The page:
The multidisciplinary journal Cognitive Science recently published a paper co-authored by former Sinai and Synapses fellow Sara Gottlieb on “Awe as a Scientific Emotion.”
Researchers, including University of California at Berkeley psychology professors Dacher Keltner and Tania Lombrozo, found that while awe is traditionally considered a religious emotion, scientists often report that awe motivates them to answer questions about the natural world. They discovered that the tendency to experience awe is positively associated with scientific thinking and that a disposition to experience awe predicts a more accurate understanding of how science works.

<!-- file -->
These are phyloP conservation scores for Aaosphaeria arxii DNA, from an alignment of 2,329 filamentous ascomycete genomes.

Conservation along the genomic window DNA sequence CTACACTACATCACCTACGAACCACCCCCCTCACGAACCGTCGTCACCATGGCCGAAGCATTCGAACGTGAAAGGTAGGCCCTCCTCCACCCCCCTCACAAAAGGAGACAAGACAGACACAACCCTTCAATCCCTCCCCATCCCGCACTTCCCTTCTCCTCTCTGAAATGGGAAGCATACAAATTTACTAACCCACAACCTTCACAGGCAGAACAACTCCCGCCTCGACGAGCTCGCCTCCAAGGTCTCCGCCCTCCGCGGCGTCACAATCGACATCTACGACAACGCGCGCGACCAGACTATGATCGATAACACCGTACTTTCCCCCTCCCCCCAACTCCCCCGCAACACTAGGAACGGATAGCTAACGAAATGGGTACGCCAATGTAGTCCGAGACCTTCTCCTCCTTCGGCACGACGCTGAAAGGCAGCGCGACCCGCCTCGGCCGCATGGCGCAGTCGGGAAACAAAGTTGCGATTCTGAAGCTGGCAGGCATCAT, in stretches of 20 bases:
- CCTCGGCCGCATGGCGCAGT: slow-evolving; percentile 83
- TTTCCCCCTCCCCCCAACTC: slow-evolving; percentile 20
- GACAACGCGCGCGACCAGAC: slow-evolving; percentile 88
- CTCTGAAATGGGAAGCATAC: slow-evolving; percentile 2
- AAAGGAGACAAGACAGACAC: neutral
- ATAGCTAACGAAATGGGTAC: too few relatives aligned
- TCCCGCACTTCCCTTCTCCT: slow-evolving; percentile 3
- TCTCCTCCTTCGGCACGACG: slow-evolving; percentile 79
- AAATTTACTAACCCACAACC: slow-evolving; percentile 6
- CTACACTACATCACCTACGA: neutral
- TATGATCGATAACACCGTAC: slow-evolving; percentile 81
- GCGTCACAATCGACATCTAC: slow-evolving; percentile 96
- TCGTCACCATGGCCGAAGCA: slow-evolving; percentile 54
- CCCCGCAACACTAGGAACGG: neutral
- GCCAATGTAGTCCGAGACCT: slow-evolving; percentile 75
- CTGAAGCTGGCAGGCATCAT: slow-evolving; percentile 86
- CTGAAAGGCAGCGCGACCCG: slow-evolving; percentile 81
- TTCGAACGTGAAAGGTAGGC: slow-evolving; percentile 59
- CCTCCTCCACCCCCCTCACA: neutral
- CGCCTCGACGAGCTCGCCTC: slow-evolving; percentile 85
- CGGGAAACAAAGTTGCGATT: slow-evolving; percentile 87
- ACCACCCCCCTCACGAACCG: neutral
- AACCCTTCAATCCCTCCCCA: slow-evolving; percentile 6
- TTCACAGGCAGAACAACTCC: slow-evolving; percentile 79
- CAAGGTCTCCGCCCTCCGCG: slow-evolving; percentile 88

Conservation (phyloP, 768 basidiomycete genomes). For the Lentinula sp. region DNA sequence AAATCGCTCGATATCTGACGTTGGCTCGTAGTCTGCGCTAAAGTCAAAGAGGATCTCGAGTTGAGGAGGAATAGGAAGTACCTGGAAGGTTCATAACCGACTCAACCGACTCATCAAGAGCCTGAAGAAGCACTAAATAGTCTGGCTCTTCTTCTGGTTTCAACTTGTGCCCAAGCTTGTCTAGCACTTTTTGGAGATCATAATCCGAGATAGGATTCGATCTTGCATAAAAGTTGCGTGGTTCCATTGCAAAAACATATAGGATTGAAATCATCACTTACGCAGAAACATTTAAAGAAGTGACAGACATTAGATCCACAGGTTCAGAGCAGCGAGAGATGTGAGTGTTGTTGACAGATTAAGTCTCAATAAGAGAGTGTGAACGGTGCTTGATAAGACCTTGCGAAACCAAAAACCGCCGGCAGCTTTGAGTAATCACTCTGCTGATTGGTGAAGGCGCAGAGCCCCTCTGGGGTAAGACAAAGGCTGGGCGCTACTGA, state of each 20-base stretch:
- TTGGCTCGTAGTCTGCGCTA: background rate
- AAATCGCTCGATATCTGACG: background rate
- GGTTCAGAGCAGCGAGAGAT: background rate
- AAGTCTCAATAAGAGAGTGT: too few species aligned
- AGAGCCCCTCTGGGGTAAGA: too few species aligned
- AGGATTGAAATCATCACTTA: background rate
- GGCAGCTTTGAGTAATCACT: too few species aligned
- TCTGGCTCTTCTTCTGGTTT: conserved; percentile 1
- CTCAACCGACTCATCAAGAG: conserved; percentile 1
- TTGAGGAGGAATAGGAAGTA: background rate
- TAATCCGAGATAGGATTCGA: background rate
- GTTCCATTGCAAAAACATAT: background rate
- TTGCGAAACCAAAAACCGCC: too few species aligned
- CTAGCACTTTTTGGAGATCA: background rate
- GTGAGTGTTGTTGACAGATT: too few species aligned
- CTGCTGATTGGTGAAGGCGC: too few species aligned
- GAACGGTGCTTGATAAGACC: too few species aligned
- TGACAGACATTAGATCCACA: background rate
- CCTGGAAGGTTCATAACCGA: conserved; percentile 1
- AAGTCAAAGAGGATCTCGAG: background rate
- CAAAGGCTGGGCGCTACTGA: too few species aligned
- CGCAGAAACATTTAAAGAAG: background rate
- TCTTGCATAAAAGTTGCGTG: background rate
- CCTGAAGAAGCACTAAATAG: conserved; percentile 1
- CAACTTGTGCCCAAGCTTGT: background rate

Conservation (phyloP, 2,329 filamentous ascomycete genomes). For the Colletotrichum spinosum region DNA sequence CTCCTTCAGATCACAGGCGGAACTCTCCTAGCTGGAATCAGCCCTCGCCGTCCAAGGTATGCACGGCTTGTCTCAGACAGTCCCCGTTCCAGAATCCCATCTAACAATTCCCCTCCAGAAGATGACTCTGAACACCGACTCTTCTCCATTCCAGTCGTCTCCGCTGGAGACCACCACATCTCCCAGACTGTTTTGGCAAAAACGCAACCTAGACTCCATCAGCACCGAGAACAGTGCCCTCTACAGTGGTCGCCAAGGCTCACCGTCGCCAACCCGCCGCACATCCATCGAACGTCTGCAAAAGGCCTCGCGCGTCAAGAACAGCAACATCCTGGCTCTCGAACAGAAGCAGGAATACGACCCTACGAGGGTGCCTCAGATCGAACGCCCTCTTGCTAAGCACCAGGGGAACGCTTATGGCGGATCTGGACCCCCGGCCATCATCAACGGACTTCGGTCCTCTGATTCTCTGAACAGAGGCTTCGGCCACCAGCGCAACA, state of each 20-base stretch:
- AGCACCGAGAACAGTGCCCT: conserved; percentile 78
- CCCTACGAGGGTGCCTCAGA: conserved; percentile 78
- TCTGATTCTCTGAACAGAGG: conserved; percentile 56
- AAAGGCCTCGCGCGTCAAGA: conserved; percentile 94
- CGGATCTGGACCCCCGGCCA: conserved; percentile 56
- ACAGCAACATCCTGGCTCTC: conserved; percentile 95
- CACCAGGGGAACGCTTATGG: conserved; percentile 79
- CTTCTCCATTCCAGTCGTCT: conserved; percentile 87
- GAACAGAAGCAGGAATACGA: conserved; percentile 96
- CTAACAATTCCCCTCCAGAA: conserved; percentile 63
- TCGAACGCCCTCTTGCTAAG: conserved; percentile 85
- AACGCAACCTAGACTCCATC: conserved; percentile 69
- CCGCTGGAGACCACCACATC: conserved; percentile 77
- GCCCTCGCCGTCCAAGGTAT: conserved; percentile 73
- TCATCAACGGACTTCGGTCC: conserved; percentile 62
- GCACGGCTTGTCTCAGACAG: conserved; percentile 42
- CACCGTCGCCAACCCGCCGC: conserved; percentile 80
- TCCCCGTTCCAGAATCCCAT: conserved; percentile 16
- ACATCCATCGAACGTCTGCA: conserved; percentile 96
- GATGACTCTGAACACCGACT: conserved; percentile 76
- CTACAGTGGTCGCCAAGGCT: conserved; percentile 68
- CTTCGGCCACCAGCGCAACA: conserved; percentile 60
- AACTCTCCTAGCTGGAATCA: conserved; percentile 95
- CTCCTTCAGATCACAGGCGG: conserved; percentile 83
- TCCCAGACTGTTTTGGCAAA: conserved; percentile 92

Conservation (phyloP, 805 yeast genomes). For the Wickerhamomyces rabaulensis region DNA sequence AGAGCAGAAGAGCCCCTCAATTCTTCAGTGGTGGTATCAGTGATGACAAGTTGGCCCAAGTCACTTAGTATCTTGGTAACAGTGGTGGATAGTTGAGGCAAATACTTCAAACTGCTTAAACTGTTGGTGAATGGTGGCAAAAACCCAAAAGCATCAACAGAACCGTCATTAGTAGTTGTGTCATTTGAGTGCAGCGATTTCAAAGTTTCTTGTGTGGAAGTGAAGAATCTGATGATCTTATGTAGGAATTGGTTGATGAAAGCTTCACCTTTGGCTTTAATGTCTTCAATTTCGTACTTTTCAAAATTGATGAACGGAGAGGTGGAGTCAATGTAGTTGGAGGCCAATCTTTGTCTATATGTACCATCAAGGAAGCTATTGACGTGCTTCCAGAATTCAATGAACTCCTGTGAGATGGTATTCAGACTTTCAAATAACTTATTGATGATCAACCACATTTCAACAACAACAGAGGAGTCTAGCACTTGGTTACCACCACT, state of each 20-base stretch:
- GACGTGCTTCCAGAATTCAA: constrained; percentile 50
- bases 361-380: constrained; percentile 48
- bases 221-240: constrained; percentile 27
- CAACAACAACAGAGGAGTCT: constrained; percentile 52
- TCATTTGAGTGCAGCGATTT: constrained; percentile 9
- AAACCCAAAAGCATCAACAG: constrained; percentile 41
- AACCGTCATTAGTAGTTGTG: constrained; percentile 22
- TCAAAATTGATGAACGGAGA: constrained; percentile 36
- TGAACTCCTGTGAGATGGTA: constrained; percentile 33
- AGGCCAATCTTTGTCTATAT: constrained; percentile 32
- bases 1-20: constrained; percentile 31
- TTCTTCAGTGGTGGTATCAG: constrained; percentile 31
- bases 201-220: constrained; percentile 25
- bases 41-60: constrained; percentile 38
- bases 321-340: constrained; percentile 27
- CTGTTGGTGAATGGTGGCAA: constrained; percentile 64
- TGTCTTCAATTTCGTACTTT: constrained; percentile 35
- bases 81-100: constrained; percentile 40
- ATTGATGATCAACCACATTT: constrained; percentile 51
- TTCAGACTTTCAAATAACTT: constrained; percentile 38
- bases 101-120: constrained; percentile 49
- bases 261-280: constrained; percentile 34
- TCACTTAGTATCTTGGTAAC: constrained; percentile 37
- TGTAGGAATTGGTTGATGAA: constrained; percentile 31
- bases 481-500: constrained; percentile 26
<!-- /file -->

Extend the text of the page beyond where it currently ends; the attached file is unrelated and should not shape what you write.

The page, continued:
The study outlines that ‘awe’ also predicts a rejection of creation and rejection of unwarranted teleological explanations more broadly.
In an interview published on Sinai and Synapses’ website, Gottlieb said she is really interested in finding out why people tend to “gravitate either toward science or towards religion and why there is sometimes conflict at the more cognitive level.”
While she is no longer at UC Berkeley, she was a fellow at Sinai and Synapses.
The focus of the research was to see how people who experience awe in their daily lives at a high frequency tend to have a better understanding of how science works and they tend to be more comfortable with theory revision, she said.